Newspaper article The Canadian Press

Conservative Government's Canadian Energy Ads Fail to Impress in United States

Newspaper article The Canadian Press

Conservative Government's Canadian Energy Ads Fail to Impress in United States

Article excerpt

Canadian energy ads fail to impress in U.S.


OTTAWA - Efforts by the Conservative government to sell Americans on the virtues of Canadian natural resources failed to impress those south of the border, according to a new report, and even left them puzzled over assertions that Canada is America's best friend.

A government-commissioned Harris-Decima pre-testing report on a U.S. advertising blitz by Natural Resources Canada earlier this year found that focus groups in Washington, D.C., were befuddled by the campaign's original tagline -- "America's best friend is America's best energy solution."

"Few would immediately assume this means Canada, despite certainly considering Canada to be a good friend," says the $58,000, taxpayer-funded report, posted Wednesday on Library and Archives Canada.

"Some indicated that claiming you are one's best friend comes across as something one does when one is about to ask for a huge favour."

Others took issue with the word "solution" because it suggested "America had a problem that needed solving." In a similar vein, "virtually all objected to the reference to Canada's ban on dirty coal as it seemed to imply that Canada is doing more than the U.S.," the report noted.

Budgetary estimates show that $16.5 million has been set aside by Natural Resources Canada for advertising in 2013-14 to highlight what the Harper government calls responsible resource development.

The U.S. advertising offensive has included promotions and ads in influential publications and a website for American viewers, The ads shine a job-friendly and environmentally sensitive light on a cross-section of Canadian resource industries.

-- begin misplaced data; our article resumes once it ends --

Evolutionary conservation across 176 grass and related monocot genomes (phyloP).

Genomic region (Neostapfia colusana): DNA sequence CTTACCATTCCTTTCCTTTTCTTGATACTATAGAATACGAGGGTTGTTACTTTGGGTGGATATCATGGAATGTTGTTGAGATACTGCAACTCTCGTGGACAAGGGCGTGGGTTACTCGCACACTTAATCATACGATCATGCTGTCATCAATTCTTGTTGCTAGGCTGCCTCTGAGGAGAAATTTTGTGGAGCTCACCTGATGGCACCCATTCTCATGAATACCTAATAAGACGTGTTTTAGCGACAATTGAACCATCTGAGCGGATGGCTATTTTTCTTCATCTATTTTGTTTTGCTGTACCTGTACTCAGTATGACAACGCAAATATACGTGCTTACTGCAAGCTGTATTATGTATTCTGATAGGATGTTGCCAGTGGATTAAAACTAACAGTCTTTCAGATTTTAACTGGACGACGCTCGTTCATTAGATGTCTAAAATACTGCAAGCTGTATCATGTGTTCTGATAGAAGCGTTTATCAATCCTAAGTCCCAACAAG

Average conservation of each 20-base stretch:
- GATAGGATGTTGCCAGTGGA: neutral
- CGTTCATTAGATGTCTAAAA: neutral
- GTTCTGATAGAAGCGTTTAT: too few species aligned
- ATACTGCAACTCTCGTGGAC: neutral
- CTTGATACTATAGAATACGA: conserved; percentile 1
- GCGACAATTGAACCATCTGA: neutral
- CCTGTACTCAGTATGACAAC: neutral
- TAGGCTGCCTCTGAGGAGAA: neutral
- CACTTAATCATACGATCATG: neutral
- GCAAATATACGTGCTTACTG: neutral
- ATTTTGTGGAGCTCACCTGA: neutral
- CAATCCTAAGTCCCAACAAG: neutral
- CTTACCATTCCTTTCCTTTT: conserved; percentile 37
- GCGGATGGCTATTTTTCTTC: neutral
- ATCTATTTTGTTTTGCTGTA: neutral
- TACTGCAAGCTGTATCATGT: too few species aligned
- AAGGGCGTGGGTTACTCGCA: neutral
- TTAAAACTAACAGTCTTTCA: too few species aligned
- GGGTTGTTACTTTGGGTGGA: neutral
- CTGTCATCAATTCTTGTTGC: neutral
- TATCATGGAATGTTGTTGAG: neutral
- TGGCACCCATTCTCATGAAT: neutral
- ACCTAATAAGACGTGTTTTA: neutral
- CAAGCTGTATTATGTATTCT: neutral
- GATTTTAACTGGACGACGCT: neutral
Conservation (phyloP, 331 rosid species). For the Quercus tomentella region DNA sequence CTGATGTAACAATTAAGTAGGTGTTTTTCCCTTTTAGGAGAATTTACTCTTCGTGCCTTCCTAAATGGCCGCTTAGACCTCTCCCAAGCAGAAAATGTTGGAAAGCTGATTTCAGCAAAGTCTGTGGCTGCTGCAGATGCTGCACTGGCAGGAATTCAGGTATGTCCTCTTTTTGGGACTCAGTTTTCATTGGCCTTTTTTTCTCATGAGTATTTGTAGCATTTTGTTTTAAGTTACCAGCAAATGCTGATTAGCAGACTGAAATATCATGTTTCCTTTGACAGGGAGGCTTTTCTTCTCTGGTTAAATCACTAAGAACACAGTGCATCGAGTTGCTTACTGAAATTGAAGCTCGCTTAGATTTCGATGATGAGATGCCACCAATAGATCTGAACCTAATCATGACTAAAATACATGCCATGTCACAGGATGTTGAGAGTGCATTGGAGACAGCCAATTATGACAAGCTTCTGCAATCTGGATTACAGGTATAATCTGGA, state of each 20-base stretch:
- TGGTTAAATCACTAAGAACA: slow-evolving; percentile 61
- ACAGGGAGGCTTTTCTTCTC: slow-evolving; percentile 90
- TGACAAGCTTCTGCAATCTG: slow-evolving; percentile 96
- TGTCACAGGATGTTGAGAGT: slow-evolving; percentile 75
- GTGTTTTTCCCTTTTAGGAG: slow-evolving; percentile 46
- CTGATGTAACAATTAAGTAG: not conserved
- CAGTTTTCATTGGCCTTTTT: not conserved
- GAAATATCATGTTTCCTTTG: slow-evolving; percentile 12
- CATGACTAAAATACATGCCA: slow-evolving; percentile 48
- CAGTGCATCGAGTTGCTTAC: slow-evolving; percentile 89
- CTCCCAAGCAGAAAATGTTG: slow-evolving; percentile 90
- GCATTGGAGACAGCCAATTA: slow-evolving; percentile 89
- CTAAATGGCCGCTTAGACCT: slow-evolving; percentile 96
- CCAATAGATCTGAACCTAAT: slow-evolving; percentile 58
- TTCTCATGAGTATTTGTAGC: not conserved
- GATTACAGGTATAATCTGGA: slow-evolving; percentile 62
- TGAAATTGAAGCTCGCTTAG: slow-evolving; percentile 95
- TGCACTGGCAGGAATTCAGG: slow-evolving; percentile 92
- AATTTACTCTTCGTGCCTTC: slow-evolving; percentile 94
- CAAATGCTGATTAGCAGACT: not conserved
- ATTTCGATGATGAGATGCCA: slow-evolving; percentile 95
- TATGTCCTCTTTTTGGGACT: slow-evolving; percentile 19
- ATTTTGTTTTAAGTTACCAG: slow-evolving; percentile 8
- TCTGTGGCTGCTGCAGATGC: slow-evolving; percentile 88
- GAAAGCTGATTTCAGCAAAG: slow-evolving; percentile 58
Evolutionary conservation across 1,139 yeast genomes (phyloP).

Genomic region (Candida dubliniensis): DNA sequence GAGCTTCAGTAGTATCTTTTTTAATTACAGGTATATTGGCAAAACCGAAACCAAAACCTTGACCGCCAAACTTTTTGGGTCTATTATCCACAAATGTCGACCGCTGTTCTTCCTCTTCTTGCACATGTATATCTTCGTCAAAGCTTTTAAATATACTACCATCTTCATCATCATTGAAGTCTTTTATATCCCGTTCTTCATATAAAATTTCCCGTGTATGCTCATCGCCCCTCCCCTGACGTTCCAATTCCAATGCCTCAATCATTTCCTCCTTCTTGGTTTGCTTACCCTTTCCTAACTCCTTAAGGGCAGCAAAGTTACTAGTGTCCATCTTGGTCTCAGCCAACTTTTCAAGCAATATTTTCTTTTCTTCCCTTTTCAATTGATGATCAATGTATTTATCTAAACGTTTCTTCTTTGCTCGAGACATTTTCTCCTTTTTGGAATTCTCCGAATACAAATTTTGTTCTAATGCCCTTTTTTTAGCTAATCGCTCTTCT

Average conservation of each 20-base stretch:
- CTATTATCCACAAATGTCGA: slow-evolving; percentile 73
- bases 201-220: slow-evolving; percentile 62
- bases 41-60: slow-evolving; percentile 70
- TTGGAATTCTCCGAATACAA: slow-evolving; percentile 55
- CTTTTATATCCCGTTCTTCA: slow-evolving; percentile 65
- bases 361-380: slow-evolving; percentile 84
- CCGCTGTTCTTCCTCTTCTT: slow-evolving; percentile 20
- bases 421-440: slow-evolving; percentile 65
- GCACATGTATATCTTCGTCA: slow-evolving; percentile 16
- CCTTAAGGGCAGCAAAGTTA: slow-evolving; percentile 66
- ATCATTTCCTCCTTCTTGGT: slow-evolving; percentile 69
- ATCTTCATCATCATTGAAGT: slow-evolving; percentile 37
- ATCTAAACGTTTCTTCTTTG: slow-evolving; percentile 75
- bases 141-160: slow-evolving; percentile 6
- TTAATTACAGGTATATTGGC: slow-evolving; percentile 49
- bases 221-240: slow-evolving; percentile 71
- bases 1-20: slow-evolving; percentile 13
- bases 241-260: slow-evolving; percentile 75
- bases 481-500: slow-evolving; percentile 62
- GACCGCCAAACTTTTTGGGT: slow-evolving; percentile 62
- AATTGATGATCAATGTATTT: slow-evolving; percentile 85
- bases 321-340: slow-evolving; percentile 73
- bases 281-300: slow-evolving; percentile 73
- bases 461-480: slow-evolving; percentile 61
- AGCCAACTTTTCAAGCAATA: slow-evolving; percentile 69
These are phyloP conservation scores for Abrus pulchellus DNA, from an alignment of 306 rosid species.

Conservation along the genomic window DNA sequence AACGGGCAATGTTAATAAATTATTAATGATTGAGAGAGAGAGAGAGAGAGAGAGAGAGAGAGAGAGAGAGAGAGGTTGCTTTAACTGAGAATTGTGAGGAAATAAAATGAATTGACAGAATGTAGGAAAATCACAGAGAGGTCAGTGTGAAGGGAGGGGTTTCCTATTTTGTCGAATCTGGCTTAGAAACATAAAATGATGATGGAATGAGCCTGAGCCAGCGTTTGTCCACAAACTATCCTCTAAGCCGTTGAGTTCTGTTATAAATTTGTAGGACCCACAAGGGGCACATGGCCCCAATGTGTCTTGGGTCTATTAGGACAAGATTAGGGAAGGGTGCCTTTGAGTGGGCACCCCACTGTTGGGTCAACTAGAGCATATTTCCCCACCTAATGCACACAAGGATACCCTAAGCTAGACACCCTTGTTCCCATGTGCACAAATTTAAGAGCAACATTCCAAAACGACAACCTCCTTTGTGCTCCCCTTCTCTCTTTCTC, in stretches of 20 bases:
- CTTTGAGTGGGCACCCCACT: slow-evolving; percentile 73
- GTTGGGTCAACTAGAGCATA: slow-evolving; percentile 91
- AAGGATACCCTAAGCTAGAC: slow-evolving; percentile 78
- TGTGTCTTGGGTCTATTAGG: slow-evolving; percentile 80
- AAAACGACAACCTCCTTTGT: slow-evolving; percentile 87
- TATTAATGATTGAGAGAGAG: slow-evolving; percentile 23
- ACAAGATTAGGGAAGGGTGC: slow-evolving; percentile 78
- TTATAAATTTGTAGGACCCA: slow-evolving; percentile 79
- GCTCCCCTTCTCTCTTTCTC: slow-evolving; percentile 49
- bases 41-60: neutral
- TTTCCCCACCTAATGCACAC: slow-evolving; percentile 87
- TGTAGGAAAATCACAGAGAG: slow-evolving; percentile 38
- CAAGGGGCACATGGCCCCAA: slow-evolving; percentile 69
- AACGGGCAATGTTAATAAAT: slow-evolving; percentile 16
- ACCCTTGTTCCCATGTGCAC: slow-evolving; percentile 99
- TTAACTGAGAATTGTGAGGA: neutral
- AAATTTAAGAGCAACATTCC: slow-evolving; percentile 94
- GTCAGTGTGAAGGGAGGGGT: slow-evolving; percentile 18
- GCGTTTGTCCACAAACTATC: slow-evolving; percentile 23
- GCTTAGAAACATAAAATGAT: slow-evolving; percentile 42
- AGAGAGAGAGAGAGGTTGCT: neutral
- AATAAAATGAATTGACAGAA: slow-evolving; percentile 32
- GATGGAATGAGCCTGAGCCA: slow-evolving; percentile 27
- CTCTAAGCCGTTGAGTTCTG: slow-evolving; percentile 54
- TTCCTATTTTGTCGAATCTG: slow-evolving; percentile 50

The Conservative government has spent years trying to convince Americans of the benefits of Canadian energy and Canada's environmental record, particularly relating to Alberta's oilsands and the Keystone XL pipeline. U.S. President Barack Obama is set to make a decision on the fate of the TransCanada project early next year.

But Americans in six focus groups in Washington, D.C., told Harris-Decima researchers that the ads, launched in the spring during the heat of the Keystone battle, could be "greatly improved" and lacked a cohesive and direct message to the American public.

Harris-Decima interviewed people over three rounds, starting in March and ending a month later -- members of the general public and so-called "opinion elites" who are political news aficionados.

"The advertising as it stands faces some challenges in conveying a consistently heard and appreciated message and could be greatly improved with some specific adjustments to tone and content," the report found.

Some respondents felt the ads should be more direct about advocating in favour of Keystone XL.

"Based on their assumption that the ads related to a Canadian pipeline, opinion elites were fairly uniform in stating a preference for seeing mention of 'pipeline' in the copy and perhaps the imagery," the report stated. …

Search by... Author
Show... All Results Primary Sources Peer-reviewed


An unknown error has occurred. Please click the button below to reload the page. If the problem persists, please try again in a little while.